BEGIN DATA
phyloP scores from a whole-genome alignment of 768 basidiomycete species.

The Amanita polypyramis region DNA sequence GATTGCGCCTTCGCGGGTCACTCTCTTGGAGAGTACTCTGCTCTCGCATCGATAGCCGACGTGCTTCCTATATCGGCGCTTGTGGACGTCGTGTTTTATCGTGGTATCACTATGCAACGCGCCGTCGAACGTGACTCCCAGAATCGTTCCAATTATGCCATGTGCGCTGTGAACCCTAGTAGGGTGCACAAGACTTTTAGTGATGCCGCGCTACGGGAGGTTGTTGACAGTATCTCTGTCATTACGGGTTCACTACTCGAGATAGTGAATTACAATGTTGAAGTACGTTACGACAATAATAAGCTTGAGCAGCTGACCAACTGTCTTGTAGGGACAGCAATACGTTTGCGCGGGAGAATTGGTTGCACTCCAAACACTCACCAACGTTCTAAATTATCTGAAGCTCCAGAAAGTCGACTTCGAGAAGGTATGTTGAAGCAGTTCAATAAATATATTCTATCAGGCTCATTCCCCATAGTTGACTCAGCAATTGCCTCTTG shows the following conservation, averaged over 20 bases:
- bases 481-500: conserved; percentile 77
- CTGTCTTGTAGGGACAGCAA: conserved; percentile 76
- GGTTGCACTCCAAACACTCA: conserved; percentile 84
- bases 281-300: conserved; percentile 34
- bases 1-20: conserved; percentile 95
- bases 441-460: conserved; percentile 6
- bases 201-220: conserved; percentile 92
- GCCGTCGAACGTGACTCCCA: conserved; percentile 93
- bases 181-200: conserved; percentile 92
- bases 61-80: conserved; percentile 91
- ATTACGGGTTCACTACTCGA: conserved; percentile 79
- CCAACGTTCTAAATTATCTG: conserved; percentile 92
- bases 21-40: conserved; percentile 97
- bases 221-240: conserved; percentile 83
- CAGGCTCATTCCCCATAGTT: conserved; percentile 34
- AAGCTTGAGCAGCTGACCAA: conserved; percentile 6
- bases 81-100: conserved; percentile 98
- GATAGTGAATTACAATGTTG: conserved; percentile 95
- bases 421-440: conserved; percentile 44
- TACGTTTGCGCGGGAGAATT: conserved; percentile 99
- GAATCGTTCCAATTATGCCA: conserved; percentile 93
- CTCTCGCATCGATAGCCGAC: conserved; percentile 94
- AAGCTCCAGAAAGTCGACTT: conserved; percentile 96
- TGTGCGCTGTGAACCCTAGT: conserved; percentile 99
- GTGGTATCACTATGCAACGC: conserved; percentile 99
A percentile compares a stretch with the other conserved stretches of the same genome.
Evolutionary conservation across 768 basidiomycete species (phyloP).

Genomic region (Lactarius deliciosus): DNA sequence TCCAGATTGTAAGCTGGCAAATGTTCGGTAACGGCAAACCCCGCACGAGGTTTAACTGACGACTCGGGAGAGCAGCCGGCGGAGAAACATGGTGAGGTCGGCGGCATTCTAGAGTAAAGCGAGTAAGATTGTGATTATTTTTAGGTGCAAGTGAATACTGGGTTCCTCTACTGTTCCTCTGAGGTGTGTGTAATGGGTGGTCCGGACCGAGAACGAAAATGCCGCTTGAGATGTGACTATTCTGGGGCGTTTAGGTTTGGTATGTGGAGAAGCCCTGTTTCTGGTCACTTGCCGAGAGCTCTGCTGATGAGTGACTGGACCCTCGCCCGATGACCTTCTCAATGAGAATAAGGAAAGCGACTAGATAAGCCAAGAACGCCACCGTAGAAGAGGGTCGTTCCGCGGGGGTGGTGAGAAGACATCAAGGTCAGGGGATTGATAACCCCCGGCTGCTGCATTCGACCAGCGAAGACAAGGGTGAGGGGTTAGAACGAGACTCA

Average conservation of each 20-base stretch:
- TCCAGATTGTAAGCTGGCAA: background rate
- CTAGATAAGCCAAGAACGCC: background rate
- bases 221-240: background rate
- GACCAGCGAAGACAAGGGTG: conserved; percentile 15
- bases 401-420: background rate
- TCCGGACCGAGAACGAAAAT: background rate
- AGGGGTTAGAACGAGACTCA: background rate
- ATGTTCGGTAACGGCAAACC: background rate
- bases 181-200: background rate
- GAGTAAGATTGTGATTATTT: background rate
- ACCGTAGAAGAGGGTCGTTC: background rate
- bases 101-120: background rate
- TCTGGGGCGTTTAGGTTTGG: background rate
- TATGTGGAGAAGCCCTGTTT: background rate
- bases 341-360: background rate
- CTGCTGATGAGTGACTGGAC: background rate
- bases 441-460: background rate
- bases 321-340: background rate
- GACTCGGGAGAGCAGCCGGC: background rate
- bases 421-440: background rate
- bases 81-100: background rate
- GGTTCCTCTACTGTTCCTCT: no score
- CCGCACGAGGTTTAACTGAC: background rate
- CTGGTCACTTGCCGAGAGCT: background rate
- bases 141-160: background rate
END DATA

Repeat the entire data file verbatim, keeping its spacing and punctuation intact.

phyloP scores from a whole-genome alignment of 768 basidiomycete species.

The Amanita polypyramis region DNA sequence GATTGCGCCTTCGCGGGTCACTCTCTTGGAGAGTACTCTGCTCTCGCATCGATAGCCGACGTGCTTCCTATATCGGCGCTTGTGGACGTCGTGTTTTATCGTGGTATCACTATGCAACGCGCCGTCGAACGTGACTCCCAGAATCGTTCCAATTATGCCATGTGCGCTGTGAACCCTAGTAGGGTGCACAAGACTTTTAGTGATGCCGCGCTACGGGAGGTTGTTGACAGTATCTCTGTCATTACGGGTTCACTACTCGAGATAGTGAATTACAATGTTGAAGTACGTTACGACAATAATAAGCTTGAGCAGCTGACCAACTGTCTTGTAGGGACAGCAATACGTTTGCGCGGGAGAATTGGTTGCACTCCAAACACTCACCAACGTTCTAAATTATCTGAAGCTCCAGAAAGTCGACTTCGAGAAGGTATGTTGAAGCAGTTCAATAAATATATTCTATCAGGCTCATTCCCCATAGTTGACTCAGCAATTGCCTCTTG shows the following conservation, averaged over 20 bases:
- bases 481-500: conserved; percentile 77
- CTGTCTTGTAGGGACAGCAA: conserved; percentile 76
- GGTTGCACTCCAAACACTCA: conserved; percentile 84
- bases 281-300: conserved; percentile 34
- bases 1-20: conserved; percentile 95
- bases 441-460: conserved; percentile 6
- bases 201-220: conserved; percentile 92
- GCCGTCGAACGTGACTCCCA: conserved; percentile 93
- bases 181-200: conserved; percentile 92
- bases 61-80: conserved; percentile 91
- ATTACGGGTTCACTACTCGA: conserved; percentile 79
- CCAACGTTCTAAATTATCTG: conserved; percentile 92
- bases 21-40: conserved; percentile 97
- bases 221-240: conserved; percentile 83
- CAGGCTCATTCCCCATAGTT: conserved; percentile 34
- AAGCTTGAGCAGCTGACCAA: conserved; percentile 6
- bases 81-100: conserved; percentile 98
- GATAGTGAATTACAATGTTG: conserved; percentile 95
- bases 421-440: conserved; percentile 44
- TACGTTTGCGCGGGAGAATT: conserved; percentile 99
- GAATCGTTCCAATTATGCCA: conserved; percentile 93
- CTCTCGCATCGATAGCCGAC: conserved; percentile 94
- AAGCTCCAGAAAGTCGACTT: conserved; percentile 96
- TGTGCGCTGTGAACCCTAGT: conserved; percentile 99
- GTGGTATCACTATGCAACGC: conserved; percentile 99
A percentile compares a stretch with the other conserved stretches of the same genome.
Evolutionary conservation across 768 basidiomycete species (phyloP).

Genomic region (Lactarius deliciosus): DNA sequence TCCAGATTGTAAGCTGGCAAATGTTCGGTAACGGCAAACCCCGCACGAGGTTTAACTGACGACTCGGGAGAGCAGCCGGCGGAGAAACATGGTGAGGTCGGCGGCATTCTAGAGTAAAGCGAGTAAGATTGTGATTATTTTTAGGTGCAAGTGAATACTGGGTTCCTCTACTGTTCCTCTGAGGTGTGTGTAATGGGTGGTCCGGACCGAGAACGAAAATGCCGCTTGAGATGTGACTATTCTGGGGCGTTTAGGTTTGGTATGTGGAGAAGCCCTGTTTCTGGTCACTTGCCGAGAGCTCTGCTGATGAGTGACTGGACCCTCGCCCGATGACCTTCTCAATGAGAATAAGGAAAGCGACTAGATAAGCCAAGAACGCCACCGTAGAAGAGGGTCGTTCCGCGGGGGTGGTGAGAAGACATCAAGGTCAGGGGATTGATAACCCCCGGCTGCTGCATTCGACCAGCGAAGACAAGGGTGAGGGGTTAGAACGAGACTCA

Average conservation of each 20-base stretch:
- TCCAGATTGTAAGCTGGCAA: background rate
- CTAGATAAGCCAAGAACGCC: background rate
- bases 221-240: background rate
- GACCAGCGAAGACAAGGGTG: conserved; percentile 15
- bases 401-420: background rate
- TCCGGACCGAGAACGAAAAT: background rate
- AGGGGTTAGAACGAGACTCA: background rate
- ATGTTCGGTAACGGCAAACC: background rate
- bases 181-200: background rate
- GAGTAAGATTGTGATTATTT: background rate
- ACCGTAGAAGAGGGTCGTTC: background rate
- bases 101-120: background rate
- TCTGGGGCGTTTAGGTTTGG: background rate
- TATGTGGAGAAGCCCTGTTT: background rate
- bases 341-360: background rate
- CTGCTGATGAGTGACTGGAC: background rate
- bases 441-460: background rate
- bases 321-340: background rate
- GACTCGGGAGAGCAGCCGGC: background rate
- bases 421-440: background rate
- bases 81-100: background rate
- GGTTCCTCTACTGTTCCTCT: no score
- CCGCACGAGGTTTAACTGAC: background rate
- CTGGTCACTTGCCGAGAGCT: background rate
- bases 141-160: background rate